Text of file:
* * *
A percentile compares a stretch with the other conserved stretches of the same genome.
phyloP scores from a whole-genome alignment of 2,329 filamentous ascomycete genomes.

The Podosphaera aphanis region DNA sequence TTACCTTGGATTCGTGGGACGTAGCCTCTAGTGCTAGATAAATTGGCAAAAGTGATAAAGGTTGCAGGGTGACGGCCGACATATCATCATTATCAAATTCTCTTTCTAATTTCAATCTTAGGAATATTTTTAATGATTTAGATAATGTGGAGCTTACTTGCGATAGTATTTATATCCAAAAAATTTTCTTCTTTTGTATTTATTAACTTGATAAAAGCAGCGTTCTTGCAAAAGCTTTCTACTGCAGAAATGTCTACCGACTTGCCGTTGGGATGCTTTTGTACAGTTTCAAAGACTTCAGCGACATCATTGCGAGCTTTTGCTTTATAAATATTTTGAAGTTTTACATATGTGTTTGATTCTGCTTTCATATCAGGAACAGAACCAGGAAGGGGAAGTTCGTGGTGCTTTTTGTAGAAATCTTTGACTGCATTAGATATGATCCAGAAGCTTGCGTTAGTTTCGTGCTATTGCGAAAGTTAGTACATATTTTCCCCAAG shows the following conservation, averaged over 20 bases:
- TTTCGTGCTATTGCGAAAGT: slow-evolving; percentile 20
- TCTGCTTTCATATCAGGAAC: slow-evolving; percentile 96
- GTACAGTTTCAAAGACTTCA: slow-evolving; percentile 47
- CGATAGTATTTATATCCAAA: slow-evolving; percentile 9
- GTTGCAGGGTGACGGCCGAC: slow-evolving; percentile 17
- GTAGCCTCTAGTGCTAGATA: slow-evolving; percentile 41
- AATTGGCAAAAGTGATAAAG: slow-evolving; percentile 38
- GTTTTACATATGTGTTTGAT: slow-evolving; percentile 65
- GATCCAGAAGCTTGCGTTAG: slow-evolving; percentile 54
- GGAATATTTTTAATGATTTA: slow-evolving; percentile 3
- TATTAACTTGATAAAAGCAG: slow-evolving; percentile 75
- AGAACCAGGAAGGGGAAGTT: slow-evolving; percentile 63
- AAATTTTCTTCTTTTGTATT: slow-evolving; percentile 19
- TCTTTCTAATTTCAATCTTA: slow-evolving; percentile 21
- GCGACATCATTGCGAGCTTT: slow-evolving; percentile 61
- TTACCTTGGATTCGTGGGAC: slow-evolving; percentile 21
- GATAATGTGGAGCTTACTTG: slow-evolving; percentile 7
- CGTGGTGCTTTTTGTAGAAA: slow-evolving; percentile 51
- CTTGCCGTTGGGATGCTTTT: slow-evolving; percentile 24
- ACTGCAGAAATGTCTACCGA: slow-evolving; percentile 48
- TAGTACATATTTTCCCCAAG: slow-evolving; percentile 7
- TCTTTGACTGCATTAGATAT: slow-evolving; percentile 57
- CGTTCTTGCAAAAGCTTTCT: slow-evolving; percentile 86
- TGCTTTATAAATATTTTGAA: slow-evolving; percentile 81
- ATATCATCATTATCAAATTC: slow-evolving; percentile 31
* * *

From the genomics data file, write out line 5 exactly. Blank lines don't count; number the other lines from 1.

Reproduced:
- TCTGCTTTCATATCAGGAAC: slow-evolving; percentile 96